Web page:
There is not a great wealth of reference to the early history of the Spennymoor area, and, although early men, Celts, Romans and Saxons must have crossed the moor, or, even lived on it, little trace of them now remains, except in a few place names. Whitworth is thought to be the modern rendering of the Old English name meaning 'Hwita's worth' or 'the enclosure of' someone called 'Hwita'. Tudhoe originally meant 'the spur of land of' a man called 'Tudda'. Merrington was the 'settlement of Maera's people', while Byers Green is thought to mean 'the green with the cowhouse on it'. Some of the early inhabitants of the Spennymoor area, then, were called Hwita, Tudda, and Maera. What they were like will .never be known, since there are no records of them, but they left their names to the sites they occupied, possibly during the Saxon period. Field names, like place names, change with the passage of time, or fall completely into disuse and are forgotten; and geographical features like ponds and mill streams are filled in or diverted. Such happenings often complicate the problem of deciding where places mentioned in old documents are precisely. One historian who wrote an account of Spennymoor was Robert Surtees. In the nineteenth century, he called the place Spenny-Moor and defined its extent as "stretching from Auckland Park, or the foot of Westerton-hill, betwixt Merrington and Whitworth, and betwixt Hett and Tudhow, till it approached the Wear near Sunderland Bridge." It must be remembered that the villages surrounding the 'ancient waste or, common', were there long before Spennymoor was thought of as a settlement. Surtees says that East, West and Middle Merrington, or, to use their modern names, Kirk Merrington, Westerton, and Middlestone, along with Ferryhill, Whitworth, Hett, Tudhoe and Tursdale, all had rights of common on Spennymoor. These villages would be surrounded by their cultivated patches of ancient enclosure, but the whole sweep of country below the high brow of Ferryhill and Merrington lay in waste, bounded on the north by the parcels of cultivated ground which would be easily, reclaimed on the richer banks of the Wear. Merrington possessed a branch of Durham's Benedictine monastery from the year 1083, so it had a church then, but it is first recorded as 'Kyrke Merrington' in 1331. In 1183, the Boldon Buke, the great local survey of the middle ages, records the fact that the manor of Whitworth, an ancient freehold, was held by one Thomas de Acle, or Aycliffe, who appears to have been tenant of Woodham, near Aycliffe. The actual wording of the Boldon Buke entry is "In Wyteworth there are sixteen villeins, every man of whom holds one bovate of twenty acres and renders and works in all things. Thomas de Acley holds Whitwortha for the free service of the fourth part of one knight” In return for holding the manor, Thomas initially rendered the Bishop of Durham drengage service, but Bishop Philip de Poitou changed this to the free service of the fourth part of a knight's fee. In other words, Thomas became a knight. 'Drengage' was a form of personal service which involved riding messages for the Bishop, looking after dogs for him, and attending his hunts. The 'fourth part of a knight's fee' was one quarter of the cost of furnishing one armed and mounted soldier. The 'free service' meant that he had to give free military service for forty days at the command of the King or Bishop. In return for this change, Thomas gave the Bishop 'the land and the grove from the dyke of the Old Park as far as the fish pond towards Auckland'. It is impossible now to know where this fish pond was, but James Dodd suggested in 1897, in his history of Spennymoor, that its site was at Binchester Blocks, near the iron church. The 'Old Park' still exists towards Byers Green. The Bishop's description of the land leased to Thomas de Acle is "from the nearer ditch which encloses our park towards Whitworth, as far as Yldreburn, and to the place where Yldreburn falls into the Wear." If Thomas did not change his name from Acle to Whitworth, his descendants certainly did, since Whitworth was obviously more prestigious than Woodham. The family did, however, hold both estates for about two hundred years before Whitworth was acquired by new owners. There was probably a church at Whitworth as early as the 13th century, possibly as a chapel of ease for Merrington priory. This date is ascribed by Arthur Mee, to the two now decaying stone effigies in the church grounds. There is, however; controversy as to the dates and names of the people represented by the stones. The figures were probably once housed within a previous Whitworth church. The knight is six feet long and on the head of the figure is a cylindrical helmet. The apertures for sight and the weldings or joints are so arranged as to form a cross. The effigy is in an attitude of defence; the shield is borne before the body and the sword is carried erect in the right hand. The scrota extends only as far as the knee. The mails of the hauberk are not shown, or may have been obliterated. The legs are crossed and resting on a prostrate figure, probably human. The bearings on the shield are, technically speaking, two bars within a bordure charged with bezants; these are said to be the arms of Hummed of Brancepeth. The figure was supposed by Dodd and Surtees, however, to represent Thomas de Acle who died about 1290. Dodd further supposed the writhing figure at the feet to symbolically represent a defeated Saracen, assuming this lord to have fought in the crusades. The other stone figure, now broken in two, depicts a lady, possibly contemporary with the knight. Her head rests on a cushion, her hands are clasped as if in prayer, and she wears a loose gown with a cloak hanging from her shoulders. The Thomas de Acle mentioned above was almost certainly known also as Thomas de Whitworth, since that name appears on a document of 1261 when Thomas was alive. The next lord of Whitworth whom we can trace is Alexander, who died in possession of the manor in 1335. He was probably the son of Thomas, and for holding Whitworth he paid the bishop "the fourth part of a knight's fee, suit at the County Court, and five marks sent to the Exchequer". He left the Whitworth estate to his son, another Thomas, who died in 1356, bequeathing Whitworth to his brother John. A grant of this John de Whitworth, dated 1366, states that there had been 'strife and controversy' between the neighbours concerning the rights of common on Spennymoor. Surtees records that the ‘strife’ was resolved as follows: "the Prior and his tenants of Hett, Ferry, East, West, and Middle Merrington shall have common in Gellesmore and Wiverpece as far as Uddesake, and from Uddesake as the old dyke runs to Wormdene; saving that all lands sown with corn shall remain in severalty till the crops are cleared". So, part of the moor was sown with corn and supported that crop in the 14th century, but where, precisely, were the places mentioned in the grant? Wormdene, says Dodd, who had spoken to old people of the area, was the wood or wooded valley beside Ox Close, and the old dyke ran towards the wood. One of Dodod's sources of local knowledge, a man called Tate, contended, in the 1890's, that Uddesake was an old building at the back of Whitworth House. By that time, the name had been corrupted to Eater Slack. John de Whitworth is named in Bishop Hatfield's survey and is stated to hold the vill of Whitworth by knight's service together with 14 shillings and 10 pence rent, sometime of Marmaduke Muschame, for a certain portion of two parts of the manor of Whitworth; and John paid to the Bishop's exchequer four pounds and eighteen pence. Before continuing with the Whitworth story, it is of interest to note other happenings in the Spennymoor area in the 13th and 14th centuries. A charter of 1279 refers to another of the fish ponds in the area, this time the East Pool, in Tudhoe, close to the Durham road at Wood Vue. The theory is that this pool and the other at Binchester Blocks were used by the Prior and monks, of Merrington to supply themselves with fish on Fridays: This charter is important in that it contains the first historical reference to Spennymoor and Tudhoe. It contains an agreement between Hugh Gubyoun, Lord of Tudhoe, and the Prior of Merrington. Surtees records that "Hugh Gubyoun, Lord of Tudhow, granted that the Prior's tenants of Merrington should hold in severalty (i.e. excluding everyone else) certain portions of Spennyng-more which had been brought into tillage, viz. twenty acres in Bradescoate, seven acres betwixt Bradescoate and Barker Meldrit, and sixteen acres at the head of Midel Merrington; saving to Hugh and his men of Tudhow their right of enter-common after the crops were carried; and for this concession the Prior grants that Sir Hugh Gubyoun may turn his mill-race belonging to Tudhow mill into its ancient channel; and, moreover, Sir Hugh and his men shall dig marle wheresoever they will within the Prior's lands, so that they do no damage in the corn nor in the meadows" . What then was the importance attached to marle, and where was the fish pool exactly? First, the marle; this is a greyish flaggy stone somewhat similar to slate, and containing a large number of fossil fish. It is assumed that its properties as a manure must have been known in the 13th century; it is valuable as a fertilizer because it contains carbonate of lime. Today, it is spelt 'marl'. It appears that Hugh Gubyoun's mill race came from the east fish pond. Just how many such ponds there were is rather a mystery since their precise locations are not revealed by the early documents. However, Surtees appends to his history two Latin documents which shed some light on the subject, although they refer to the ponds only indirectly. To the modern resident of Spennymoor they must present something of a mediaeval mystery. In translation, they read "A.D. 1317. An agreement was made between Master Galfridus, the Prior, and William of Heswell, and Dulcia his wife. The Prior and his monks let out to William and his (sons?) 50 acres with two holdings in Spennymoor, but the land begins on the east part and stretches right up to the mill-pool which is situated beyond Wermedene, and from that pool stretches northwards right up to the land which people from Whitworth once held, and from that land westwards towards the King's highway that leads to Durham, and from the King's highway right up to the spring called Hefferwell, and from Hefferwell right up to Thomas Cox's land and on from that land and right up to the stream that runs (will run ?) towards the pool of the aforementioned mill. Yearly payment of 25 shillings. Witnesses: Robert Greathead, then seneschall of the Prior, Adam of Bowes, Henry of Hett, clerk Roger of Eshe, William and others.” And the second: "To whom it concerns. Thomas Cox of Merrington. Know that I have granted to John, my son and heir, 30 acres of land in Spenyngmore, lying on the south side of William of Hesswell's land and abutting it beyond the road that leads from Merrington to Whitworth, westwards, and extending right up to the stream that runs from the west, fish pond at Merrington, which I have rented from Prior Galfrid for a limit of 28 years for 15 shillings (per year?). Witnessed by Robert Greathead, the seneschal of the Prior of Durham, John of Halnaby, John of Heighington, William his son, John his son, Alan of Merrington, Richard his son, Michel (?) of the same family. Given at Merrington, 1320.” The 14th century was not a particularly quiet time despite these seemingly peaceful agricultural transactions. Northumbria was frequently invaded by the Scots, and the beginning of the reign of Edward III in 1327, when the King was only fifteen, saw an army of twenty thousand Scottish horses invade England. Led by Randolph, Earl of Murray, and lord Douglas, they crossed through Cumberland and Hexhamshire and occupied the 'wild and mountainous passes of Weardale' as Sykes the chronicler reported. Their progress was checked by the news that Edward had arrived and based himself in Durham Castle. On July 18th he moved in pursuit of the Scots but the enemy fled back over the border and so avoided a set battle. Edward's army must have marched across Spennymoor on their way to Weardale. In 1350 Durham was ravaged by the Plague, the so-called Black Death; it seems to have been the practice at the time for the inhabitants of large towns to move out onto surrounding moors to live in temporary shelters. Did the citizens of Durham come onto Spennymoor, and if so, did they bring the Plague with them? Mention has-been made earlier of Old Park, which adjoins Whitworth on the south-west. It had been given to the Bishop by the lord of Whitworth in 1183. In the years that followed, the land there was cultivated and improved. A meadow near the River Wear was granted to Galfrid del Park who paid tithes to the Bishop. Bishop Kellawe probably gave the Old Park estate to his relatives; the evidence for this is that when Richard de Kellawe set off for the Holy Land in the 14th century, he owned the manor of Ald Parke, "held of the Bishop by homage, fealty, the fortieth part of a knight's service, and 60 shillings exchequer rent, and William was his son and heir." By the time of Bishop Hatfield's survey, Thomas Claxton, the younger son of Lyon Claxton and brother of Sir William of Horden, had come into the possession of Ald Parke, which had lately belonged to Peter de Kellawe. The estate contained 160 acres and Thomas had to render knight's service to the Bishop for it. In 1402, he died, leaving the estate to his son, another Thomas; in fact the estate stayed with the Claxton family until the reign of Queen Elizabeth I. One member of the Claxton family was reputedly killed at the Battle of Bosworth Field while carrying the standard of Richard III. A document of 1412 records that at that time the Old Park estate consisted of a manor-house made up of a hall, kitchen and three chambers, roofed with stone; the other buildings were a stable, a hay-house, a kiln, a granary, and an ox-house, all thatched with straw; there were two orchards, the 160 acres of arable land already mentioned, worth 13s. 4d., and two acres of meadow worth 2 shillings per annum; there was also a-close called Knight on Field or Penret Field in Byres, containing one hundred acres, held by 20 shillings rent. In 1569 Robert Claxton became involved in the Rebellion-of the Northern Earls, but the venture failed and Claxton was sentenced to death. He was, however, reprieved, and Surtees contends that this was due to some female at Elizabeth's court who had his welfare at heart. He died at Old Park in 1587. Another Claxton, Sir John, did not offend his sovereign and received his knighthood from King James. However, he showed little interest in Old Park and chose instead to live at Nettlesworth. The Old Park estate passed in a roundabout way to George Frevill, Clerk of the Ordnance to the army of the Earl of Sussex. It possibly passed through an intermediate ownership before being sold to a family called Parkin. The next owner was Dr. Thomas Wharton who purchased the estate sometime before 1670. To return now to the history of the Whitworth estate, it was purchased and in the possession of the Neville family bar the early 15th century. These were the famous lords of Raby Castle who were extremely powerful, and who then owned an almost unbroken line of property from Raby to Brancepeth. In 1420, Bishop Langley licensed Ralph Neville Earl of Westmoreland to impark forty acres of his land in Whitworth, the land in Byres which he had been given by Richard del Park on the east off the road from Binchester to Willington, and his woods of Whitworth and Tudhoe. Twenty-six years later, in 1446, Ralph Neville gave up to the prior of Merrington all his rights to eighty acres in the south part of Spennymoor and forty acres in West and Middle Merrington so that the only remaining common land was then strips by the roadside, even though some of them were quite wide. The Nevilles retained Whitworth until 1569 when the Earl of Westmoreland took part in the Rebellion of the Northern Earls. Briefly, this rebellion was aimed at eventually placing the Catholic Mary Queen of Scots on the throne of England, thus usurping Queen Elizabeth. The Duke of Norfolk wanted Mary as his wife, and persuaded many members of the nobility to support him so that Elizabeth would be afraid to withhold her consent to the marriage. The Duke of Norfolk was not involved in the plot to put Mary on the throne; nevertheless, when Elizabeth heard about the conspiracy she put the Duke in the Tower of London, The Earl of Westmoreland and the northern Catholics had arranged for mercenary soldiers to join them from the continent, but Elizabeth was ahead of the Catholics and ordered them to appear before her. So, even though their plans were incomplete, the rebels occupied Durham end even celebrated mass in the cathedral. They had only 5,600 men but they expected reinforcements from all over England. They did not arrive and when Elizabeth's dispersal force came north there was not even a fight. The Earl of Westmoreland fled to Scotland and then to Flanders, but the Queen took away all his possessions including Whitworth. Gerard Salvin of Croxdale also supported the rebellion and was in danger of his life, but Elizabeth granted him a pardon. The Crown sold the main part of the Whitworth estate to someone called Watson who had been a tenant of the Earl of Westmoreland. William Baxter inherited the estate by-marrying Watson's grand-daughter. This Baxter was a Royalist and fought for King Charles I during the Civil War, which meant that he was on the losing side. He had to sell Whitworth in 1652 to pay off the fine imposed on him of £247 10 shillings. The next purchaser was Mark Shafto, third son of Robert Shafto, Sheriff of Newcastle. Before going any further with the Spennymoor story, one should look at the development of what was to become the life blood of the town for so many years, coal mining. Coal pits were being sunk and worked at Hett and Ferryhill before 1350. Bishop Hatfield's survey records the-opening of new mine at Coundon, when ropes, scope (scoop) and windlass were bought for the work at a total expense of 5s. 6d. As early as 1354 the monks of Durham were leasing a coal mine in Ferryhill. Coal, then, was valued as a fuel by the monks, but they still needed wood, and some of this came from Hett. The Durham monks maintained a forester there whose stipend in 1416 was 3s. 4d. In 1511 four wagon loads of wood for fuel were carted from Hett to the Priory. In 1524 the tenants of Hett received 10d. a load for carting fifteen loads of timber from this wood to Durham. There was a keeper of the wood who received 6s. 8d. a year. A lease exists, granted in 1447 to John Brown of Tudhoe and five others by the Prior of Durham relating to land and coal pits in Trillesden and Spennymoor. Trillesden was probably Thrislington although the earlier writers sited it at Tursdale. According to the lease, in Trillesden the lessees are "to wirke and wyn cole evere day with thre pikkes and ilk pike to wyn every . day overable 60 scopes" and "to have and to holde the said toft and land with the appertenantes and with the said colepit, fra the fest of Seynt Cuthbert in Septembre next for terme of a year then next folowynge" At an annual rent of 24 shillings for the land and ten marks of 'good Inglissh money’ for the coal pit. The lessees "sall wirke the said myn werkmanlike, to save the feld standynge, be the sight of certain viewers assigned to the said priour als oft as hym likes to lymet them within the same yeer to serche the same myn.” Under similar conditions, the coal pit at Spennymoor was let at £20 a year, rent, and the conditions state that, in addition, the lessees "sell of thare awen costages and expens lc--labour and wyn a watergate for wynnyng of cole in the same colepit of Spennyngmore, and the same watergate like as thai wyn itt thai call leefe it in the yeer ende by sight of the said vewers." This leases is one of the earliest instances of a mining lease in English, all earlier ones having been written in Latin or Norman-French. The miners were to dig sixty scoops of coal each day, and these scoops were wickerwork baskets, examples of which have been found in recent years in old workings. The 'ten marks' pit rent was £6 13s. 4d. The reference to 'werkmanlike' in the lease suggests firstly that subsidence had taken place and points to the leaving of pillars of coal in the mine as supports; this method seems to have been used in the Durham coalfield since mining began. The mention of watergates or aqueducts for the draining of the pit is a marked feature of 15th century coalmining in the area as it indicates a gradual deepening of the mines. Small places sometimes play a part in national events, and in 1536 it was the turn of Spennymoor to do so. This was the date of the Pilgrimage of Grace. The people referred to by Surtees as 'the lower classes' enthusiastically supported the rising and gathered together on Spennymoor. The reason for the Pilgrimage was the opposition expressed by certain people to Henry VIII's closure of the monasteries. Robert Aske led the rising, which tried to avoid violence, and they marched south under the banner of Saint Cuthbert. They joined other Catholics at Pontefract, but it came to nothing as the King put down the rising and executed the leaders, dispersing the other rebels to their homes. After this incident the King set up the Council of the North which governed the north of England so strictly that nobody dared to protest against the King. Spennymoor seems to have been used quite often as a gathering place for armed forces. On August 12th 1587, the Earl of Huntingdon, President of the North, ordered a 'general array of all the fencible men' of the County of Durham on the moor. Nine thousand men aged between sixteen and sixty appeared, ready to serve the Queen. Two years later, Sykes, records, the Plague raged twice in the County, and returned again in 1597. In 1602 there was a murder near Spennymoor. Andrew Tate was tried and convicted of the murder and robbery, of several people at Burnhall, near Sunderland Bridge. He was hanged, on the road 'where the ways to Ferryhill and Bishop Auckland divide'. More peaceful things were happening too. In 1603 Thomas and John Jackson, described by Surtees as ‘Gents’, granted to Lawrence Wilkinson a messuage and eighty acres, fifty acres of meadow and forty of pasture and common of pasture in Ferryhill and Spennymoor. This 'messuage' to which reference is often made in old documents means a dwelling house, sometimes with outbuildings, and often with an adjacent plot of land. In 1615 there was another general muster of all the men fit to bear arms in the County of Durham between the ages of sixteen and sixty. They met near Whitworth on Spennymoor and 8,320 of them turned up. The City of Durham and its suburbs sent 560 of these men. In 1633, during the month of June, King Charles I passed over Spennymoor on his way to be crowned in Scotland. He stay at Raby Castle, then moved on by way of Bishop Auckland and Durham. When Thomas Watson was owner of Whitworth, he seems to have leased the mining rights to Hugh Wright and in 1626 a row broke out between Wright and a man called Heath. The argument was over the boundary of Whitworth. Wright had apparently been sinking shafts on the common near Middlestone Moor and some of the local farmers objected to the coal being taken from beneath the common, which was communal property. Both Dodd and Surtees report the following extract from the legal hearing between John Heath Esq., and others and Margaret Wright, Hewghe Wright, and Richard Wright. “Do ye knowe the townes of West Merrington, Mid Merrington, Est Merrington, and Ferry-on-the-hill, and Hett and the saide moore or waist called Spennemore, wherein the coal pitts now in variance are souncke, yea or no? Do ye know the place pretended in the Bill to be bounders viz. the Deadman’s Grave, the waye leading from thence to Ferry-on-the-hill extending westwards to Milderstone and whether is the said ground parcel of Spennimore?” The ‘Deadman’s Grave’ is the local name, now almost fallen from use, of the field across the road from the Binchester Hotel, where, supposedly, the dead after a locally fought battle were buried in a long ditch. It seems however that despite the apparent wealth of activity in the area this time, it was not really the case, according to Richley in his history of Bishop Auckland. He states that “In 1668, Spennymoor and the adjoining moor of Byers Green were open commons covered in heather.” The Victoria County History of Durham records that only nine years later in 1677 Spennymoor was legally confirmed as enclosed, a situation brought about by the freeholders of the Whitworth area and the squire of Whitworth, Sir Robert Shafto. They approached him with a view to dividing up the moor according to the extent of their estates which adjoined it. There were 243 acres to be shared; Sir Robert Shafto was allotted all the section from Wormdene burn on the east to the Bishop's close road on the west. To William Adamson was awarded the Deadman's Grave field containing ten acres on the north side off the road from bishop's Close road on the east to Byers Green lane on the west, and also a triangular piece of land at the Four Lane ends opposite Spennymoor House. The vicar of Whitworth acquired four acres in a strip next to the b adman's Grave field. John Wright took nine acres, and Richard Hopper received twelve acres between Wright's land and Bishop's Close Farm. The small piece that remained was left as common land. The Shafto family eventually bought up all these small plots, purchasing the last, the section given to John Wright, in 1803. Sir Robert Shafto built the house at the Four Lane Ends known as Spennymoor House, and this was used as an inn. For many years it was the only house on the moor. The Shaftos had acquired the Whitworth estate in 1652 when it was bought by Mark Shafto, the third son of the Sheriff of Newcastle. This Mark Shafto's grandson, Robert, was knighted by King Charles II and married a niece of Sir Thomas Fairfax, one-time commander of the Parliamentary army. Sir Robert's son Mark next inherited Whitworth and was appointed High Sheriff of County Durham in 1709. When he died in 1723 his eldest son Robert took over Whitworth and in his lifetime he became a Member of Parliament and was knighted, but he died leaving no children so the estate passed to his brother John. John's son was the most famous Shafto of them all. His name was Robert, but he is host remembered as 'Bonnie Bobbie Shafto'. He married an heiress, Anne Duncombe, of Yorkshire and reputedly, by this action, caused Miss Bellasyse, the heiress of Brancepeth, to die for love of him. He was a famous courtier and had a reputation as a man of fashion. It is also said of him that he wasted a lot of the money that his marriage had brought him. Like several of his predecessors, he became a Member of Parliament for the County. He died in 1797, but his name lived on in the ballad about him. It was used at one point as an election ballad for him, and is much longer than is generally supposed. Dodd records the full version as follows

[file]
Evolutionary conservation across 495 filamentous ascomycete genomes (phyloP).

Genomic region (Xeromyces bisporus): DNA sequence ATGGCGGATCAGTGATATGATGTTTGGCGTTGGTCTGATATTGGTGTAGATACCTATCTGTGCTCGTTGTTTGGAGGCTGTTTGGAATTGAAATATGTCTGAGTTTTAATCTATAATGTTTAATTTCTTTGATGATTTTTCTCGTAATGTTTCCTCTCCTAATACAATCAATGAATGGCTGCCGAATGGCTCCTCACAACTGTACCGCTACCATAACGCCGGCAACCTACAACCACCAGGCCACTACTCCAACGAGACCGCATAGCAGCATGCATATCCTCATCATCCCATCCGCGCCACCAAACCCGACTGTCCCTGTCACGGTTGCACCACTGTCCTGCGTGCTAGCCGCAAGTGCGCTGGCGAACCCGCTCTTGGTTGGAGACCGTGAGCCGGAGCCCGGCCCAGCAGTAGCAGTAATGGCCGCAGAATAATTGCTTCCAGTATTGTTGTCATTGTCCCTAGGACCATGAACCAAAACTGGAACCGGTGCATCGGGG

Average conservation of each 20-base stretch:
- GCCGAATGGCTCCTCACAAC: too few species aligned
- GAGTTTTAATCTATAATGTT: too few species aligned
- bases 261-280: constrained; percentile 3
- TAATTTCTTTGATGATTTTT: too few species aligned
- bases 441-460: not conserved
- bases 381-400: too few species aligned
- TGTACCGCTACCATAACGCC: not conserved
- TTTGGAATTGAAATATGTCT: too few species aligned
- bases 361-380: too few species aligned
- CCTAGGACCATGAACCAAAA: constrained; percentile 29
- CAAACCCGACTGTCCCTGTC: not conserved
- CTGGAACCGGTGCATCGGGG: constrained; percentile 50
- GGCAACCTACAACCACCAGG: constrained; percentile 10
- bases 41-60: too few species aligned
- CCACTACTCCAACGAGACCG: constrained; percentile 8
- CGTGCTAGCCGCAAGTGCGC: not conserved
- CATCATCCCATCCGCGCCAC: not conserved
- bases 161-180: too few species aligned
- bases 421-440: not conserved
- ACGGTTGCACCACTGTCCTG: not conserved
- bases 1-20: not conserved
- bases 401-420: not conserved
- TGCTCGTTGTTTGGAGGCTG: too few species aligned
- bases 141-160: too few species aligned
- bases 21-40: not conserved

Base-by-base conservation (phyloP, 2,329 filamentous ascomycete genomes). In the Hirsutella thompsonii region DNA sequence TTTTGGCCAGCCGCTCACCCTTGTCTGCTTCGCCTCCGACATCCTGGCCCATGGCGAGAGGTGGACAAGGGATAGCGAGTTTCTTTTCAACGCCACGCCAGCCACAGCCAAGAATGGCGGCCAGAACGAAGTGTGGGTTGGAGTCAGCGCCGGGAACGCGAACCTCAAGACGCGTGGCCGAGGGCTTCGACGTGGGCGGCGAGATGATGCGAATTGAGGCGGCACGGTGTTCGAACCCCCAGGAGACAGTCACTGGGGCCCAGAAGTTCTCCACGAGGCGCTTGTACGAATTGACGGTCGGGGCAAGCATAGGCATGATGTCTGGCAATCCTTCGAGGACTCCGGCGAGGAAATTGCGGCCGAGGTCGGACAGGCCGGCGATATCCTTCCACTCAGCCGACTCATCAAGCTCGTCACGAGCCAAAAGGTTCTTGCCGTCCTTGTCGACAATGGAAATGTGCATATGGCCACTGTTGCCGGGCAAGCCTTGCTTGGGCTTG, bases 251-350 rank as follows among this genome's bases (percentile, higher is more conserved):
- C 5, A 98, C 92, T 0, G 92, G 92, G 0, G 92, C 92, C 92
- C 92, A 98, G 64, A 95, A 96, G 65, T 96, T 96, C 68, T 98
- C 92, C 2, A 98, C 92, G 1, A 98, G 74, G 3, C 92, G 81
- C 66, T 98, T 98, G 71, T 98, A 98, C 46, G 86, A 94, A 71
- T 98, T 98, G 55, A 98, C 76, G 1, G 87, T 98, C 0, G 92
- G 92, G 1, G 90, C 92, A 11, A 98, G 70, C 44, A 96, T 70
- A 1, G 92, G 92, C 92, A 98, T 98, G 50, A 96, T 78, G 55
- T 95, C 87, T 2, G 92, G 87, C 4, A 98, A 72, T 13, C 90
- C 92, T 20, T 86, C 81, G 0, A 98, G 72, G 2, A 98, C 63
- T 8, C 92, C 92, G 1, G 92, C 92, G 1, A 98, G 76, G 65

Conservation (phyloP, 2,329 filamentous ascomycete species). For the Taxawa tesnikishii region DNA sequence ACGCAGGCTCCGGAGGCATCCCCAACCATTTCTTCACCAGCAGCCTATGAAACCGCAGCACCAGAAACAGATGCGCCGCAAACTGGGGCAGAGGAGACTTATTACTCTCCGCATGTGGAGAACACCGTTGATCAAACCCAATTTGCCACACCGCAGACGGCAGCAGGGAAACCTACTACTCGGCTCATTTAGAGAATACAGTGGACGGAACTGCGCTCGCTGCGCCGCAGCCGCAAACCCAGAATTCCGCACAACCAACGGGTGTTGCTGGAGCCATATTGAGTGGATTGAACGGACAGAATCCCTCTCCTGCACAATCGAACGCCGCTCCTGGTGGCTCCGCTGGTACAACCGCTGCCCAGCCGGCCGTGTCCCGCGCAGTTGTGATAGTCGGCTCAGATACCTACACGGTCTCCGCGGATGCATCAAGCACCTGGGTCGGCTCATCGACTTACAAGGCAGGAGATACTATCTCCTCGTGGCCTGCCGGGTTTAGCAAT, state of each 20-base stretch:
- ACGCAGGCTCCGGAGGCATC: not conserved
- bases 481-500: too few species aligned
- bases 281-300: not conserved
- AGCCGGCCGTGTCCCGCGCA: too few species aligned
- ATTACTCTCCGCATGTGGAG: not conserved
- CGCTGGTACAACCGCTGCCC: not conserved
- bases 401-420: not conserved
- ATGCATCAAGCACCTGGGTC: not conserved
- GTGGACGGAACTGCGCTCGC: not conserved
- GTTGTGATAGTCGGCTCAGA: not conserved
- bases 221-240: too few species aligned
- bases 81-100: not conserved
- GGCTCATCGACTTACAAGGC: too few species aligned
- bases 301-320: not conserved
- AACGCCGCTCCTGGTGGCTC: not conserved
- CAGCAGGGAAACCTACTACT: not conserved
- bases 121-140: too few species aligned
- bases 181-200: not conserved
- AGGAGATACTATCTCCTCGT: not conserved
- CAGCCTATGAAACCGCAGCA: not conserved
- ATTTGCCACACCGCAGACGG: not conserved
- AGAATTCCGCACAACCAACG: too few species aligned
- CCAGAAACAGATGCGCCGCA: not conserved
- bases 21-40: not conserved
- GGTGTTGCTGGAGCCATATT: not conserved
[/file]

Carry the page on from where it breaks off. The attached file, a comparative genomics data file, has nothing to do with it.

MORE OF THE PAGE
"Bobbie Shafto's bright and fair,
Combing down his yellow hair,
He's my ain for evermair,
Hey for Bobbie Shafto.
Bobbie Shafto went to court,
All in gold and silver wrought,
Like a grandee as he ought,
Bonnie Bobbie Shafto.
All the ribbons flying about,
All the ladies looking, out,
Clapping their hands and giving a shout,
Hurrah for Bobbie Shafto.
Bobbie Shafto rode a race,
Well I mind his bonnie face,
Won it in a tearing pace,
Bonnie Bobbie Shafto.
Bobbie Shafto throws his gold,
Right and left like knights of old,
Now we're left out in the cold,
Bonnie Bobbie Shafto.
Bobbie Shafto's gone to sea,
Wi' silver buckles at his knee,
When he comes back he'll marry me,
Bonnie Bobbie Shafto.”
The Whitworth estate is still owned by the Duncombe Shafto family. The routes in the Spennymoor area have not always been as they are now. There was once, for example, a great traffic through Tudhoe towards Brancepeth by way of Tudhoe ford. This was not a particularly safe crossing but was passable in the summer months. It fell into disuse in the 19th century. There was also a lot of road traffic through Kirk Merrington at one time, going from Ferryhill, through Merrington, to Middlestone, Westerton, and Bishop Auckland on its way west. There was probably a track across Spennymoor past Spennymoor House, but it was almost certainly a much more deserted road. One historian suggests that when Charles I crossed Spennymoor in 1633 he went from Bishop Auckland and then from Byers Green to Whitworth by way of Hagg Lane, which was possibly once quite a wide road.
|Back to top ^|